This movie plays like a true story. Whereas the Queen's movement, or lack their of, is historical fact, most of the conversations that happen in this movie are speculative so it cannot be considered as fact. My question, as I watched this film, was what was William's and Harry's role in any of this? I remember that it made news when they escorted The Queen and their father to look at the flowers at the gate. The movie has you believe that it was due to the Prime Minister's intervention. I get the feeling that the boys may have played some role in it. The only time they get any screen time is when they are shuffled off to go hunting with their grandad, as if it is some sort of therapy.
Mirren does her role proud but she has little to do other than look dour and otherwise sour. Her expression rarely changed the entire movie. She is given accolades for humanizing Elizabeth, but that credit is really due to the script as much as it is her performance.
The writing is well done and uses great symbolism in one important scene. Elizabeth is stuck in a river that is rushing by her. She sits on the side of the moving river, as it moves past her. She turns and sees a stag with huge antlers. She hears the hunters and shoos the stag away. The stag obviously represents herself. The antlers her crown.
The Queen even works as a comedy. Phillip skulks around as a grumpy old man complaining about everything from their own subjects to bothersome phone calls that cause their tea to get cold. Mirren may be getting all of the credit for this movie but it deserves to be spread amongst everyone involved in making it, including Diana, who is still being talked and written about some 10 years after her death.
Michael Sheen and Helen Mirren in The Queen.
Helen Mirren is indeed wonderful in her Oscar winning role as Queen Elizabeth II. Eric, she may not change her facial expressions much but there is more to acting than that. She conveys a wide range of inner thoughts and feelings without doing so in a showy way. Many actors have said that subtle roles are more difficult to pull off than when you go big and histrionic in your mannerisms. Anyone who has seen news footage of the real Queen will see immediately that Mirren has her rather unique way of walking down pat. She almost stomps her feet while walking. In fact you could almost call it marching.
It is historically interesting to point out that the movie is set at a time when the fortunes of Tony Blair were on the rise, while the Queen was at her lowest point of popularity in the more than half a century of her reign. However, at the time of this movie's release in 2006 the monarchy had been fully restored to its place of honor while Mr. Blair's political career was on its way down. He would resign from office less than a year after The Queen premiered in theaters.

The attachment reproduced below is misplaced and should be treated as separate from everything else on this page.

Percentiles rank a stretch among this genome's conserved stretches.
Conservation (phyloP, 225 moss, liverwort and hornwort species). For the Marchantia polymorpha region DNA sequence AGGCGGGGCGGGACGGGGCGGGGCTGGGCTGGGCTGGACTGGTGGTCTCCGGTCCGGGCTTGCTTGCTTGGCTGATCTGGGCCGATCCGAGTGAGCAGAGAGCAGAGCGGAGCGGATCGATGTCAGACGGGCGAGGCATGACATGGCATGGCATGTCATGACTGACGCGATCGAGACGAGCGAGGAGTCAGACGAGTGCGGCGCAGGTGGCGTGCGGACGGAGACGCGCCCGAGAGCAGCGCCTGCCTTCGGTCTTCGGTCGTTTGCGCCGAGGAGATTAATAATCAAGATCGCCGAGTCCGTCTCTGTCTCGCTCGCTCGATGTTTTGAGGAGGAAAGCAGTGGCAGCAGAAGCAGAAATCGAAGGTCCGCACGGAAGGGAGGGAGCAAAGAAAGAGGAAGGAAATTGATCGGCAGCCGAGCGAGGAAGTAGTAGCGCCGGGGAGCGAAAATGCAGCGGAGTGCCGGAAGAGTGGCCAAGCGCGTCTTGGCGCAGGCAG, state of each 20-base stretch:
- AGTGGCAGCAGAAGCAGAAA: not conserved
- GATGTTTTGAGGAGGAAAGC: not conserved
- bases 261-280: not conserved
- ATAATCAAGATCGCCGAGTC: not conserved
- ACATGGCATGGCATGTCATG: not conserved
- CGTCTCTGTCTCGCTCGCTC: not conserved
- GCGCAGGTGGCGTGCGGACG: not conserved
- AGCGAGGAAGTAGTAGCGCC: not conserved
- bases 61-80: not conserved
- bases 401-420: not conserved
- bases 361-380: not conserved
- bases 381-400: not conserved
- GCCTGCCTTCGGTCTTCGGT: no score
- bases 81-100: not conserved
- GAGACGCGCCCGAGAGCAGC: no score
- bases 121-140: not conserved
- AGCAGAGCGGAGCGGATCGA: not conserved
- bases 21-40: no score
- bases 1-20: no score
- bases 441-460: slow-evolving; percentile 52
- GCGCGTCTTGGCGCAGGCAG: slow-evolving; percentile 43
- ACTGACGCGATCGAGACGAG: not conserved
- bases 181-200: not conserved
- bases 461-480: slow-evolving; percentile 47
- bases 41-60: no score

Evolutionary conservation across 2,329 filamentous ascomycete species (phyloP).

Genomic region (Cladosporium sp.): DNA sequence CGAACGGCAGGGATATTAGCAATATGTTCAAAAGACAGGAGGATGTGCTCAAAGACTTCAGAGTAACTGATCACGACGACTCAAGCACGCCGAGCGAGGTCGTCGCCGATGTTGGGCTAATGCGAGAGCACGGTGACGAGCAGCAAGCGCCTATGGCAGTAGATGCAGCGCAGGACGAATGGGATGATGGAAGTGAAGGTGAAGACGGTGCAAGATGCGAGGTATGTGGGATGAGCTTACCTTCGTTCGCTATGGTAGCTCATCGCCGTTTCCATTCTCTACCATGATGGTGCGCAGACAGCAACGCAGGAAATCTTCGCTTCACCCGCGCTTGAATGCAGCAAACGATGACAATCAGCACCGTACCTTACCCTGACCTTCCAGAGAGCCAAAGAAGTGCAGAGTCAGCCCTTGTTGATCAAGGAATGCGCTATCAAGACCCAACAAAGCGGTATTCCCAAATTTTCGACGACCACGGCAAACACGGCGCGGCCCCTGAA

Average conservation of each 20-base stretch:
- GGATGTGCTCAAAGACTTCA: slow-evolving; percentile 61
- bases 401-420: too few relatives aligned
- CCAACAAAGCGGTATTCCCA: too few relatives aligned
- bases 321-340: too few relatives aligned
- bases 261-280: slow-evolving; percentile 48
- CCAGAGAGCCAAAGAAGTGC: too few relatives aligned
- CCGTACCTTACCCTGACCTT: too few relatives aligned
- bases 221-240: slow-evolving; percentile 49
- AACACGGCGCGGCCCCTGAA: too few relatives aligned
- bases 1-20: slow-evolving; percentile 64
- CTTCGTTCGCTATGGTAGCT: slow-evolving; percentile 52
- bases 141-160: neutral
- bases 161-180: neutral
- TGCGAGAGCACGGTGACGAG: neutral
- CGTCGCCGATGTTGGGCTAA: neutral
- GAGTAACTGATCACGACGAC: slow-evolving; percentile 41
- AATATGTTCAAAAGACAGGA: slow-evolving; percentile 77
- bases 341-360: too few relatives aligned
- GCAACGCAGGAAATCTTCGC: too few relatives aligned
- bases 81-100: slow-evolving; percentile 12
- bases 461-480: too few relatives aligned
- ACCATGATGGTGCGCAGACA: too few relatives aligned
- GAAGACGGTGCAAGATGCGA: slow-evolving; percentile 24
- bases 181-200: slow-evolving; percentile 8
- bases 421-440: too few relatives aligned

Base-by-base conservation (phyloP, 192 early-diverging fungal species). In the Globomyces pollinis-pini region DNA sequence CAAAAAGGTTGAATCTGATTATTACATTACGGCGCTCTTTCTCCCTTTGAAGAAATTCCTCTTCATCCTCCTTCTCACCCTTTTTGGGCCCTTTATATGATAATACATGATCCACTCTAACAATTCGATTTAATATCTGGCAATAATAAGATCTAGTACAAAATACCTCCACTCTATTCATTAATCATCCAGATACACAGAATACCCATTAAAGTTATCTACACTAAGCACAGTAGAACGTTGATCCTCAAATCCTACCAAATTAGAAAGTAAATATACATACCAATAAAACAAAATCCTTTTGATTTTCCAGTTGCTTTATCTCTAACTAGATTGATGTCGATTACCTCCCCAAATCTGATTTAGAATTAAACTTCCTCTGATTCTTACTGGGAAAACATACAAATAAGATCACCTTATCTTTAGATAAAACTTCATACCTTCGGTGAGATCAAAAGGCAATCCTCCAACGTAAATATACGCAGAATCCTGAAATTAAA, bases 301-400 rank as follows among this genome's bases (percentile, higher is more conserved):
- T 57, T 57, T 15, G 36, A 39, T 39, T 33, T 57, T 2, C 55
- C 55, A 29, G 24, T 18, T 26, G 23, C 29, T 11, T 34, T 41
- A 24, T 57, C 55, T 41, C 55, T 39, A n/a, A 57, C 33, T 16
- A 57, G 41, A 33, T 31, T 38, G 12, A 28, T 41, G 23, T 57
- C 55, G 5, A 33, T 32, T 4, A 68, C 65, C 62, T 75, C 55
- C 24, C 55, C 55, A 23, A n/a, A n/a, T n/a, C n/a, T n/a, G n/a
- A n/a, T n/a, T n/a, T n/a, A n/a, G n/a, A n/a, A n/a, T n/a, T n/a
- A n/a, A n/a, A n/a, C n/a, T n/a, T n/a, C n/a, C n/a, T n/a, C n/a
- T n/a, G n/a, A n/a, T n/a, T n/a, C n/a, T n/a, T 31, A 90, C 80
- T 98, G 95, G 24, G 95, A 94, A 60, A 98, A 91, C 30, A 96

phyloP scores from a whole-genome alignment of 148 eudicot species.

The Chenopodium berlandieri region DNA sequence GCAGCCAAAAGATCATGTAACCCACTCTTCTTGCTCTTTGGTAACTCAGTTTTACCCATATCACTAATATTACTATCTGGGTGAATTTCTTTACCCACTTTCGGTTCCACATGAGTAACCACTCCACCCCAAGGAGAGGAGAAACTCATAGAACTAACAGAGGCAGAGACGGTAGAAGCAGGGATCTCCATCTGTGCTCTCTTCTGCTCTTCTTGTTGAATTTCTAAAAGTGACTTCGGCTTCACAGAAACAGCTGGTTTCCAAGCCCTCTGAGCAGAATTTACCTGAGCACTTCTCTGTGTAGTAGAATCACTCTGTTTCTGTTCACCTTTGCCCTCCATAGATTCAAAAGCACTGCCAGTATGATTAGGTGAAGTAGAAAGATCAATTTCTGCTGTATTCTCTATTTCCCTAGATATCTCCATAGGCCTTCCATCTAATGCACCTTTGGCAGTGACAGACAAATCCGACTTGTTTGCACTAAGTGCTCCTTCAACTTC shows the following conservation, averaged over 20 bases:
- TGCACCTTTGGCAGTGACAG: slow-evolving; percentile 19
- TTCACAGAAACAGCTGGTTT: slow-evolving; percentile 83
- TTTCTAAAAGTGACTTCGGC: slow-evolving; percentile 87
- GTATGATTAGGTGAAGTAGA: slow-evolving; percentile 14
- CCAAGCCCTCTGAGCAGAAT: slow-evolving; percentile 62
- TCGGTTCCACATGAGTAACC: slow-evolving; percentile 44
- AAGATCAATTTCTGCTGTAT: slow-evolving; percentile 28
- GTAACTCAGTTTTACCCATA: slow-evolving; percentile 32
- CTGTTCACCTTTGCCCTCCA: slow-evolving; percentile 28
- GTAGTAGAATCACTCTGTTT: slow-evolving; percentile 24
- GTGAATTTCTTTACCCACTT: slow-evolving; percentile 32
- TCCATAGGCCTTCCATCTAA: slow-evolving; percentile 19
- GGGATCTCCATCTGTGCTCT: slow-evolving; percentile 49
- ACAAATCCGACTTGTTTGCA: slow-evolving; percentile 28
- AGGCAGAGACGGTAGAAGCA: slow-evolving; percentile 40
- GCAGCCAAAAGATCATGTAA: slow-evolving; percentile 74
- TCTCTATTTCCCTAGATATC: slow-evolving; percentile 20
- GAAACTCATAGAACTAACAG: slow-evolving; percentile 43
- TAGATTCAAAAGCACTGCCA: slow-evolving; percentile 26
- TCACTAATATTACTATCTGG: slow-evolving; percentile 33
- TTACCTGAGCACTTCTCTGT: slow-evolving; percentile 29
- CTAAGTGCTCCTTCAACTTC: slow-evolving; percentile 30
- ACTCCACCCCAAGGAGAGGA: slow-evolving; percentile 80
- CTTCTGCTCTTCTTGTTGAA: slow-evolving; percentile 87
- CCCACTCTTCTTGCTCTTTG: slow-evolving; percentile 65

Eric mentioned the symbolism of the stag. I will take it even farther. Her Royal Majesty later learns the stag was shot by a guest on a neighboring estate. She goes to see the animal's dead body only to find that it has already been beheaded. Soon after this scene she decides to return to London to make her appearance outside Buckingham Palace and to make a televised statement about Lady Diana's death.
The filmmakers shot the scenes within the royal household on 35mm film thus imbuing them with a lush appearance. By contrast they shot the scenes in the outside world, such as in Tony Blair's office, on 16mm film. An artistic decision used to highlight the distance between royalty and commoners.
While it's true the actual dialogue spoken by the royals behind the scenes is only conjecture, it rings true. My favorite bit is advice given by the Queen Mum to her daughter. “You must show your strength. Reassert your authority. You sit on the most powerful throne in Europe, head of an unbroken line that goes back more than a thousand years. Do you think any of your predecessors would have dropped everything and gone up to London because a bunch of hysterics carrying candles needed help with their grief?”
The Queen is a well made look at an historically momentous week in British history.
Photos © Copyright Miramax Films (2006)